The investment in Energy Vault is just one indicator of the massive market that investors see coming as power companies spend billions on renewables and storage. As The Wall Street Journal reported over the weekend, ScottishPower, the U.K.-based utility, is committing to spending $ 7.2 billion on renewable energy, grid upgrades and storage technologies between 2018 and 2022.

Meanwhile, out in the wilds of Utah, the American subsidiary of Japan’s Mitsubishi Hitachi Power Systems is working on a joint venture that would create the world’s largest clean energy storage facility. That 1 gigawatt storage would go a long way toward providing renewable power to the Western U.S. power grid and is going to be based on compressed air energy storage, large flow batteries, solid oxide fuel cells and renewable hydrogen storage.

“For 20 years, we’ve been reducing carbon emissions of the U.S. power grid using natural gas in combination with renewable power to replace retiring coal-fired power generation. In California and other states in the western United States, which will soon have retired all of their coal-fired power generation, we need the next step in decarbonization. Mixing natural gas and storage, and eventually using 100% renewable storage, is that next step,” said Paul Browning, president and CEO of MHPS Americas.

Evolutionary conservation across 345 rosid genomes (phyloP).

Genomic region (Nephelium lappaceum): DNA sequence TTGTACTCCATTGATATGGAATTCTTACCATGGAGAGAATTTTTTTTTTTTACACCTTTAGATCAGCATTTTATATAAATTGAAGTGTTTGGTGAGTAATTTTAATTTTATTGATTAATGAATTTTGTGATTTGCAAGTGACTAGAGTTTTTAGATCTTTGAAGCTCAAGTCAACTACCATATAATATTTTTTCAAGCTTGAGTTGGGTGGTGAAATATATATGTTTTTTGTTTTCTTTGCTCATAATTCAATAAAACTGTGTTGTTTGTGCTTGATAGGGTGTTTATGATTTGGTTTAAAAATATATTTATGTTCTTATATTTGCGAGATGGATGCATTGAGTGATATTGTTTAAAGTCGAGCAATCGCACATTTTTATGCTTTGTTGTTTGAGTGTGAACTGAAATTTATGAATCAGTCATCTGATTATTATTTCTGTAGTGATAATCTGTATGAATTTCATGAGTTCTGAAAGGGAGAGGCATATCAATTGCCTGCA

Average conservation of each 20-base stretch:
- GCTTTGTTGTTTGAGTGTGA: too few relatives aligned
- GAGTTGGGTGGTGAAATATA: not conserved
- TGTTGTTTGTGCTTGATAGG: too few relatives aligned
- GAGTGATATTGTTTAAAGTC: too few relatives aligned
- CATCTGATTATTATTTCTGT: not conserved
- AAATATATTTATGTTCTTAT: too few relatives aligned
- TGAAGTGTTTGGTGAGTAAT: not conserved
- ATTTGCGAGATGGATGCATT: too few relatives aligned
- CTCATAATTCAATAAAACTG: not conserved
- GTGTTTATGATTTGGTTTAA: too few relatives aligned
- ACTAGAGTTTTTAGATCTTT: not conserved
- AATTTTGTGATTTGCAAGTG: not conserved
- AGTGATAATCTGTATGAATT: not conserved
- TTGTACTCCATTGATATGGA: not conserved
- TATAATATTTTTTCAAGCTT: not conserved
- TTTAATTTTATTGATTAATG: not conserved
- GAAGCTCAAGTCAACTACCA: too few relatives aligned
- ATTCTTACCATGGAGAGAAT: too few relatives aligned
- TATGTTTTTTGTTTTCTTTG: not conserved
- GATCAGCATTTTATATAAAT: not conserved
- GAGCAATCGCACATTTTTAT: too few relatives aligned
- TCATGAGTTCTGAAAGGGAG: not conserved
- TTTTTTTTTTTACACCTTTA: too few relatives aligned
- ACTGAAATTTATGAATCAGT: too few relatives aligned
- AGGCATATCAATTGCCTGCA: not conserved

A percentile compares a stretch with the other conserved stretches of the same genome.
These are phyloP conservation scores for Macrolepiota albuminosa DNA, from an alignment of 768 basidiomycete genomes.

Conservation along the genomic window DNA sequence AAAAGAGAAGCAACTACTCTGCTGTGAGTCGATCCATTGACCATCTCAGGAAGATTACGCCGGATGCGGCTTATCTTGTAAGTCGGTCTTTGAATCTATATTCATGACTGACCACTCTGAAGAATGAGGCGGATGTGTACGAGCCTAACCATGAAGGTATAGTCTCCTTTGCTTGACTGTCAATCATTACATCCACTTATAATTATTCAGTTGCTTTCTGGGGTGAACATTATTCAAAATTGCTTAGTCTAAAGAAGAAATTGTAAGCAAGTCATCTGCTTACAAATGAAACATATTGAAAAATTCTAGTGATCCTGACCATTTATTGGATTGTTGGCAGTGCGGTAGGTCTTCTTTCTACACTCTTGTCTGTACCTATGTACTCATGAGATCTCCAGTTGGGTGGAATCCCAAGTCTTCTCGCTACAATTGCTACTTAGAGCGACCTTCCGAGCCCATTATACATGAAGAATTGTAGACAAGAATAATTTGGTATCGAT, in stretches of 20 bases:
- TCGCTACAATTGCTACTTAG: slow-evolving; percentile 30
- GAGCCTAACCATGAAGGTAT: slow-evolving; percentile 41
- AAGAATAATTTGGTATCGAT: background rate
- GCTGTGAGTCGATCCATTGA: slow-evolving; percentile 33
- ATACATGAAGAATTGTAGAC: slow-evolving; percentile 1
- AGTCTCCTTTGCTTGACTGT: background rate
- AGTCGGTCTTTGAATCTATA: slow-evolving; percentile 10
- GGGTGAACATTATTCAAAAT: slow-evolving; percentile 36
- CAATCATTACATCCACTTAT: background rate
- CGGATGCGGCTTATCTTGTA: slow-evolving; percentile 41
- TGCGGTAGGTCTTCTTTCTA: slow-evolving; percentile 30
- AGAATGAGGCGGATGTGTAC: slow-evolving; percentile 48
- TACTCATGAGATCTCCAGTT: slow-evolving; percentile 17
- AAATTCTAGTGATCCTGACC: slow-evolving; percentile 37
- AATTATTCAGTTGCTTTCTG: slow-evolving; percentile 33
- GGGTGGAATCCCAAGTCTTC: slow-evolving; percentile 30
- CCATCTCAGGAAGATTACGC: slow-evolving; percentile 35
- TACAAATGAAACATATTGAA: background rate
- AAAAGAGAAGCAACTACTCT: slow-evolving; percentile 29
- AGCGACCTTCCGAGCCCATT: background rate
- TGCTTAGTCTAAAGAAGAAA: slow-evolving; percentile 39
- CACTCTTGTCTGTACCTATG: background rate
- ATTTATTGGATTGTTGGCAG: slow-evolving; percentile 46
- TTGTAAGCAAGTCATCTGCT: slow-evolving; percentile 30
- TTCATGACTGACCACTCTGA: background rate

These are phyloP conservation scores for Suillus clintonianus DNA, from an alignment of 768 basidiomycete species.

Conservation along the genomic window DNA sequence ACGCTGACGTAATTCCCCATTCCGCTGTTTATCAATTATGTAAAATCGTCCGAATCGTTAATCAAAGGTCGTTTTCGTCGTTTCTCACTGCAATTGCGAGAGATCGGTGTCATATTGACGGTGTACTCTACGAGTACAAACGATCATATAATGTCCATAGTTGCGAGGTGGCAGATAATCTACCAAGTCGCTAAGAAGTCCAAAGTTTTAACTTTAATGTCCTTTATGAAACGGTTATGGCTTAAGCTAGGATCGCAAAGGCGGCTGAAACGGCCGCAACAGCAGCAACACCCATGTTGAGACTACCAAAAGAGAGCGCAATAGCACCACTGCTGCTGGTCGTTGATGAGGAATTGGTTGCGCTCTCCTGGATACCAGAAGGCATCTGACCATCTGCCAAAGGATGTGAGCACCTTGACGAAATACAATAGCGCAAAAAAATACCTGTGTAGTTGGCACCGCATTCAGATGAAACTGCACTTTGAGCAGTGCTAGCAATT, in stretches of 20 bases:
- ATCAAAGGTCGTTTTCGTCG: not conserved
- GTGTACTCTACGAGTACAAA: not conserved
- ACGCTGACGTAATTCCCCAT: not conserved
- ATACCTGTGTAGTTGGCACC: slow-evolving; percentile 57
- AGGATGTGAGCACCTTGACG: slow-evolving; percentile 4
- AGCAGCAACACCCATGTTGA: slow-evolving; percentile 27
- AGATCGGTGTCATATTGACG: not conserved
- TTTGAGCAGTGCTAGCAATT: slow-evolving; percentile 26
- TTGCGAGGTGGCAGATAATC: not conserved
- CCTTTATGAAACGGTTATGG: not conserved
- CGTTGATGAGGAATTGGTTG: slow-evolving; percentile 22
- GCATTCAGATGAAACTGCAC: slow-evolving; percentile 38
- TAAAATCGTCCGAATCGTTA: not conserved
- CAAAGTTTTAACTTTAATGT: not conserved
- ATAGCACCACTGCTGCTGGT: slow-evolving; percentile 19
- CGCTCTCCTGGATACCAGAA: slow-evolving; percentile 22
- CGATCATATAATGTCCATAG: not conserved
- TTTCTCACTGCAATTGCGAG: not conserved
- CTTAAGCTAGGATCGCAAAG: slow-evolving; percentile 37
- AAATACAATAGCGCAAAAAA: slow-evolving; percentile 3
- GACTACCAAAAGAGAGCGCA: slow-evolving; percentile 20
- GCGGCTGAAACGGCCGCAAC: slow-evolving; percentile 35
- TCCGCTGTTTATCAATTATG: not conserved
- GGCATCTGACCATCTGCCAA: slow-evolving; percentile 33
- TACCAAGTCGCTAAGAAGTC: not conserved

Energy Vault’s technology could also be used in these kinds of remote locations, according to chief executive Robert Piconi.

Energy Vault’s storage technology certainly isn’t going to be ubiquitous in highly populated areas, but the company’s towers of blocks can work well in remote locations and have a lower cost than chemical storage options, Piconi said.

“What you’re seeing there on some of the battery side is the need in the market for a mobile solution that isn’t tied to topography,” Piconi said. “We obviously aren’t putting these systems in urban areas or the middle of cities.”

For areas that need larger-scale storage that’s a bit more flexible there are storage solutions like Tesla’s new Megapack.

The Megapack comes fully assembled — including battery modules, bi-directional inverters, a thermal management system, an AC breaker and controls — and can store up to 3 megawatt-hours of energy with a 1.5 megawatt inverter capacity.

The Energy Vault storage system is made for much, much larger storage capacity. Each tower can store between 20 and 80 megawatt hours at a cost of 6 cents per kilowatt hour (on a levelized cost basis), according to Piconi.

The first facility that Energy Vault is developing is a 35 megawatt-hour system in Northern Italy, and there are other undisclosed contracts with an undisclosed number of customers on four continents, according to the company.

One place where Piconi sees particular applicability for Energy Vault’s technology is around desalination plants in places like sub-Saharan Africa or desert areas.

Backing Energy Vault’s new storage technology are a clutch of investors, including Neotribe Ventures, Cemex Ventures, Idealab and SoftBank.


TechCrunch